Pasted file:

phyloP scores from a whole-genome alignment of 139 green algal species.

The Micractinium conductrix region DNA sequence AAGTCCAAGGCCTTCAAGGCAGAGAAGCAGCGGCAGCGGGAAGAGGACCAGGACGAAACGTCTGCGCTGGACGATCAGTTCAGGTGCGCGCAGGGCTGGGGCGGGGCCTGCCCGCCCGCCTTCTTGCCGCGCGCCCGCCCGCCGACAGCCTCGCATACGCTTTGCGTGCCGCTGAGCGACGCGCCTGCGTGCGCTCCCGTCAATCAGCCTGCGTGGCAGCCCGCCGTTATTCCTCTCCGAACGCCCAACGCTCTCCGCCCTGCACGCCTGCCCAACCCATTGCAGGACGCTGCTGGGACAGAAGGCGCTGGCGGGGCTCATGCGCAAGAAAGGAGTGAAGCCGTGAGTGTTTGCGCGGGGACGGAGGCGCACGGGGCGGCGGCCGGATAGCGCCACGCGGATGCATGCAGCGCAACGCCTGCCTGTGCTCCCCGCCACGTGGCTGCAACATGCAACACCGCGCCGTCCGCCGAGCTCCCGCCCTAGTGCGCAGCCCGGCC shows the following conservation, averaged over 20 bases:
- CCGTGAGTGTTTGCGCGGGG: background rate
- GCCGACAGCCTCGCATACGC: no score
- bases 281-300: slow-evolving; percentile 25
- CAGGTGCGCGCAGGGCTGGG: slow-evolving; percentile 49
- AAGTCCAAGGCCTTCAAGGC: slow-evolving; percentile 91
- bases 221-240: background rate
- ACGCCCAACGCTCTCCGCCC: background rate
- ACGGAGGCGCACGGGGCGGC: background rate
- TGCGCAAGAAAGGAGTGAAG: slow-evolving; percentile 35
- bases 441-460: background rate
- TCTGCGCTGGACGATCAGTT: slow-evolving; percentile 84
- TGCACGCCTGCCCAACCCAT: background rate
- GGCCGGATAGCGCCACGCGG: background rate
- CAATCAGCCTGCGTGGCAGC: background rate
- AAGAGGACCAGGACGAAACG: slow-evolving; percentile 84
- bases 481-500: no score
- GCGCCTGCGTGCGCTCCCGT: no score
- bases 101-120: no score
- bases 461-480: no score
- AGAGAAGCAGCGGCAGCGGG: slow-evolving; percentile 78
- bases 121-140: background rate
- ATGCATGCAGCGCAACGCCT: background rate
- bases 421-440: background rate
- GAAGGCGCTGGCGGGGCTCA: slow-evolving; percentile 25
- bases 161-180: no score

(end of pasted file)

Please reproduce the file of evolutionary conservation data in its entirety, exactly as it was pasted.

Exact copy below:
phyloP scores from a whole-genome alignment of 139 green algal species.

The Micractinium conductrix region DNA sequence AAGTCCAAGGCCTTCAAGGCAGAGAAGCAGCGGCAGCGGGAAGAGGACCAGGACGAAACGTCTGCGCTGGACGATCAGTTCAGGTGCGCGCAGGGCTGGGGCGGGGCCTGCCCGCCCGCCTTCTTGCCGCGCGCCCGCCCGCCGACAGCCTCGCATACGCTTTGCGTGCCGCTGAGCGACGCGCCTGCGTGCGCTCCCGTCAATCAGCCTGCGTGGCAGCCCGCCGTTATTCCTCTCCGAACGCCCAACGCTCTCCGCCCTGCACGCCTGCCCAACCCATTGCAGGACGCTGCTGGGACAGAAGGCGCTGGCGGGGCTCATGCGCAAGAAAGGAGTGAAGCCGTGAGTGTTTGCGCGGGGACGGAGGCGCACGGGGCGGCGGCCGGATAGCGCCACGCGGATGCATGCAGCGCAACGCCTGCCTGTGCTCCCCGCCACGTGGCTGCAACATGCAACACCGCGCCGTCCGCCGAGCTCCCGCCCTAGTGCGCAGCCCGGCC shows the following conservation, averaged over 20 bases:
- CCGTGAGTGTTTGCGCGGGG: background rate
- GCCGACAGCCTCGCATACGC: no score
- bases 281-300: slow-evolving; percentile 25
- CAGGTGCGCGCAGGGCTGGG: slow-evolving; percentile 49
- AAGTCCAAGGCCTTCAAGGC: slow-evolving; percentile 91
- bases 221-240: background rate
- ACGCCCAACGCTCTCCGCCC: background rate
- ACGGAGGCGCACGGGGCGGC: background rate
- TGCGCAAGAAAGGAGTGAAG: slow-evolving; percentile 35
- bases 441-460: background rate
- TCTGCGCTGGACGATCAGTT: slow-evolving; percentile 84
- TGCACGCCTGCCCAACCCAT: background rate
- GGCCGGATAGCGCCACGCGG: background rate
- CAATCAGCCTGCGTGGCAGC: background rate
- AAGAGGACCAGGACGAAACG: slow-evolving; percentile 84
- bases 481-500: no score
- GCGCCTGCGTGCGCTCCCGT: no score
- bases 101-120: no score
- bases 461-480: no score
- AGAGAAGCAGCGGCAGCGGG: slow-evolving; percentile 78
- bases 121-140: background rate
- ATGCATGCAGCGCAACGCCT: background rate
- bases 421-440: background rate
- GAAGGCGCTGGCGGGGCTCA: slow-evolving; percentile 25
- bases 161-180: no score